From light bulbs to automobiles, our interaction with even mundane elements of life increasingly involves software. Unfortunately, along with the added convenience and utility we enjoy, more software also means more opportunities for errors and malicious actors to wreak havoc. While the thought of a hacked light bulb may not instill fear in our hearts, devices that perform critical, life-sustaining functions carry many of the same vulnerabilities (with new weaknesses and attack vectors being identified on a regular basis). In an age where convenience demands the ability to constantly patch and upgrade, will we survive our own innovation?
Nowhere is the need for attention to software (and hardware) security more urgent than in the manufacturing of wireless medical devices. While improvements in battery technology and wireless communications have led to major quality-of-life benefits for patients dependent on devices like insulin pumps and pacemakers, serious security vulnerabilities allow for the frightening possibility of a bad actor injuring or killing someone wirelessly, remotely, and invisibly. Just last fall, security researchers uncovered a vulnerability with wireless insulin pumps manufactured by Johnson and Johnson. The researchers were able to demonstrate an attack that resulted in the pumps administering unauthorized doses of insulin. This case serves as a wake-up call to an industry that can and should benefit from collaborative efforts to protect patients.
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In healthcare software, much of today’s focus is on protecting the privacy of patient information. The regulatory environment has prioritized privacy for decades, and this made sense when the primary risks of running software in a healthcare system included improper disclosure of private data. However, as Professor Ross Anderson (University of Cambridge) suggests, future ethics and policy decisions regarding software will necessarily shift from a focus on privacy to safety. The primary danger of running software in the coming decades will not be data disclosure, but actual harm to life and property.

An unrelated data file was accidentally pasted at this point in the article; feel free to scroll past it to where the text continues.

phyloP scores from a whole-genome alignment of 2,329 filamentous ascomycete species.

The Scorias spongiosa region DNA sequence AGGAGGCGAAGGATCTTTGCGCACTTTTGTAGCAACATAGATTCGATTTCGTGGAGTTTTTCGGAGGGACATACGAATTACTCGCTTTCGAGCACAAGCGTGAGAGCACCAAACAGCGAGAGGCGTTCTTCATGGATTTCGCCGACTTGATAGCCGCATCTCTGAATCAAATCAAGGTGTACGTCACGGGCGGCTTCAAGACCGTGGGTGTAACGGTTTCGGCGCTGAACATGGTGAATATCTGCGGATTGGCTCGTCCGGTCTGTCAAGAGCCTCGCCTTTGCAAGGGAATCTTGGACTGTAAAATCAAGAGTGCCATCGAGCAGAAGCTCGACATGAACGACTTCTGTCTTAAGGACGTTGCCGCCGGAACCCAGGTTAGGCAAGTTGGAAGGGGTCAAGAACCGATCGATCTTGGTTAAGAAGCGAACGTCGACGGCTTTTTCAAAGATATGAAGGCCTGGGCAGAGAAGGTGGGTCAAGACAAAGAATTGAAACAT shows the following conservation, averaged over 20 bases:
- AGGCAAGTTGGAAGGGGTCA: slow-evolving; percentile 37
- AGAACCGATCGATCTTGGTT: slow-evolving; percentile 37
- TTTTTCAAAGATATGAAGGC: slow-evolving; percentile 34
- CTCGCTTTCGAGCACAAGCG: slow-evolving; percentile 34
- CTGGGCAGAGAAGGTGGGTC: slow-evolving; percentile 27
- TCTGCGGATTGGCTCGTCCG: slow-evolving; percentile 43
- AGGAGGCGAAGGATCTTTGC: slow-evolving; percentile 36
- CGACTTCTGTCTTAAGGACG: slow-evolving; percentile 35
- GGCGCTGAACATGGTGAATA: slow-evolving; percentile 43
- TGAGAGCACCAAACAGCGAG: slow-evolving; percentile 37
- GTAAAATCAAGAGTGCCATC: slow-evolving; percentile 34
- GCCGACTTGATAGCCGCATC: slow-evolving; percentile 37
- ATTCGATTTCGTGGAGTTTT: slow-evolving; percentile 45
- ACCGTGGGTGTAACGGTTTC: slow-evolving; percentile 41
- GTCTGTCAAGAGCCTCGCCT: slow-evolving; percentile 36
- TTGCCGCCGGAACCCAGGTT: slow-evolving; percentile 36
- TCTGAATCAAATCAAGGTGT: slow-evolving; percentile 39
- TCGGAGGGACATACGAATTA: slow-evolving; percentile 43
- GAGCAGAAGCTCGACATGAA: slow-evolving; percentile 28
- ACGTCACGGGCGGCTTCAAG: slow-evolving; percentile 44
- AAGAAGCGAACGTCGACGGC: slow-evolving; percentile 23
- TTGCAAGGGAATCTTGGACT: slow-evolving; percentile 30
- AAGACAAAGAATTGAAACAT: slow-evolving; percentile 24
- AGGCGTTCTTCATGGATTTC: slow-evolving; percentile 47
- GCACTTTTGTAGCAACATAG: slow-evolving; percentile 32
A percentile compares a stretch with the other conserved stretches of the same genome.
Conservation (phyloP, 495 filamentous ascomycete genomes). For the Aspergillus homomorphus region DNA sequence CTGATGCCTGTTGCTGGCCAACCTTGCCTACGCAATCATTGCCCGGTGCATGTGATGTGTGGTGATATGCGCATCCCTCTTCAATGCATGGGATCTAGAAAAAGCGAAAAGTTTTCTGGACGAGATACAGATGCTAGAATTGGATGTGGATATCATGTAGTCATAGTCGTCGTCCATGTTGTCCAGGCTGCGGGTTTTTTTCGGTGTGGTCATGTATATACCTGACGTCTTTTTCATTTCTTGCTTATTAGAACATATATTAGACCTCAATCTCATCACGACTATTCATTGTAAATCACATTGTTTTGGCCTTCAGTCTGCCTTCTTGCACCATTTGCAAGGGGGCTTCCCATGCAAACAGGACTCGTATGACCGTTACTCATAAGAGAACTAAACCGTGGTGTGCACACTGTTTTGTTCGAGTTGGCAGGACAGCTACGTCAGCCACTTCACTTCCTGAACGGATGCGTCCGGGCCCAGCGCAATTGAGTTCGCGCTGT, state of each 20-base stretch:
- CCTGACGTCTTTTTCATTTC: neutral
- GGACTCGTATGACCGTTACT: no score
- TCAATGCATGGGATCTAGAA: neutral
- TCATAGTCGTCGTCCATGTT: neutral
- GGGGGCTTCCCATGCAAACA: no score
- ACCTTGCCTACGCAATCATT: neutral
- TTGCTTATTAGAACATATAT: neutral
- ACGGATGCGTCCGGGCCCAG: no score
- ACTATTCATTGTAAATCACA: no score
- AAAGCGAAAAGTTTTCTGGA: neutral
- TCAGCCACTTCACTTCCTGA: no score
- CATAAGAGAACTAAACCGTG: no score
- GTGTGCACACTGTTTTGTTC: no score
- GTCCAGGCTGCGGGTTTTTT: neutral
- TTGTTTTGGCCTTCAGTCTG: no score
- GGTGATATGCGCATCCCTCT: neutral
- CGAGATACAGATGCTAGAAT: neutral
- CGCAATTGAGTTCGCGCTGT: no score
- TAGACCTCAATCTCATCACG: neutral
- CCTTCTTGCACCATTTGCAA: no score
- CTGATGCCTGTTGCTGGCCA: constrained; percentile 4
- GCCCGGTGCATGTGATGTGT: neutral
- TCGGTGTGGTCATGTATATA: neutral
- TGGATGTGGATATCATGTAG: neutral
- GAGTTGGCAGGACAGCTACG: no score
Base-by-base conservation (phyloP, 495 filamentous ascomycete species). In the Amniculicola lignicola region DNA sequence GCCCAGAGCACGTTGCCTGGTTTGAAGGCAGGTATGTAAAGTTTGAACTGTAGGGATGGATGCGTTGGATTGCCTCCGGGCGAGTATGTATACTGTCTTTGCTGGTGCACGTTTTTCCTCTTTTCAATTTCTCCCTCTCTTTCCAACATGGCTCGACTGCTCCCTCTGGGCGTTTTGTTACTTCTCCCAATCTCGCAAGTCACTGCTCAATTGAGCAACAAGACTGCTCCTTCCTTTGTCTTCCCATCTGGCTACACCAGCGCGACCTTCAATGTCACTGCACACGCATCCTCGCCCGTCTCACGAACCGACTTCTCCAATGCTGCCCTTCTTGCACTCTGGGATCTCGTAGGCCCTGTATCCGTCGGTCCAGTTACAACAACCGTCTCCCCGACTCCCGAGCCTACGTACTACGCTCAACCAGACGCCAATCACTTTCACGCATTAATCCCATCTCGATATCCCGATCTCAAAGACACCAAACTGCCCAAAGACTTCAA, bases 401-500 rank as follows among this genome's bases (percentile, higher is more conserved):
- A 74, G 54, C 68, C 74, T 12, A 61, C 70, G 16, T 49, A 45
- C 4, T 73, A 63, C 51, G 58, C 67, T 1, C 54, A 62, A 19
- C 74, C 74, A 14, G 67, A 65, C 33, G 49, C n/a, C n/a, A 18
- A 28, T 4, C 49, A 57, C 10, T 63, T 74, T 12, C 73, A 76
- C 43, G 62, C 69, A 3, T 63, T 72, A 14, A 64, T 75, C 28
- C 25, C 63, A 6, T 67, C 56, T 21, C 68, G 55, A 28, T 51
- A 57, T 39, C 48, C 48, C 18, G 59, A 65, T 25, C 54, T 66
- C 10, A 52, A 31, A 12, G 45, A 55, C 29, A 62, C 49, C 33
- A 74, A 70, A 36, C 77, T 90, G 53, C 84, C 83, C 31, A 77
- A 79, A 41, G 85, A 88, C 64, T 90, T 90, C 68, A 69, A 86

“Although [the ability to upgrade a car’s software] brings us the possibility of steady growth in vehicle safety, it also brings a terrible cost with it which is that we have got to maintain the capability to patch that software not just for years, but for decades.” – Ross Anderson
In a world where entire operating systems are often obsolete in a single decade, software creators must begin having serious conversations about a future where software lives securely for as long as we do – a future in which a software crash or bug doesn’t result in real injury or death. Because, while we will likely see companies come and go, people will continue to depend on software they created for critical aspects of life, such as transportation and medical treatment. What ethical standards and policy decisions will enable us to continue down the path of amazing innovation, while limiting the potential for real damage a generation from now?
What are we to do as we usher in the age of real-life cyborgs? When our machines must operate correctly in order to sustain life, who is responsible when things go wrong? In the automotive industry, the direction appears to be toward holding manufacturers responsible for the damage caused by their autonomous vehicles. That may end up being the way forward for a time, but – across all industries, especially automotive and healthcare – we must challenge ourselves to look years and even decades into the future, when any specific manufacturer could go out of business. Then we must ask: “What can we be doing now to ensure security and stability over the long term?” Are the keys longevity planning, open source software, and code escrow? As new threats emerge, some ability to modify software will be required to protect consumers.
The problems faced by software creators in these fields are not new. Authentication, encryption, networking protocols, and similar subjects are addressed every day and have established solutions. What is new is the need for solutions with unprecedented longevity. Even now, denial-of-service attacks and identity theft are almost daily headlines. Data breaches produce real economic damage along with inconvenience and, in some cases, social costs. As the damage from these activities moves from economic and social to physical, we are seeing a renewed sense of urgency to provide solutions for today and a path for tomorrow.
Michael Atkins is Vice President of Technical Services at PointClear Solutions, a leading technology consulting company that specializes in software strategy, design, development, and management services for the healthcare industry.
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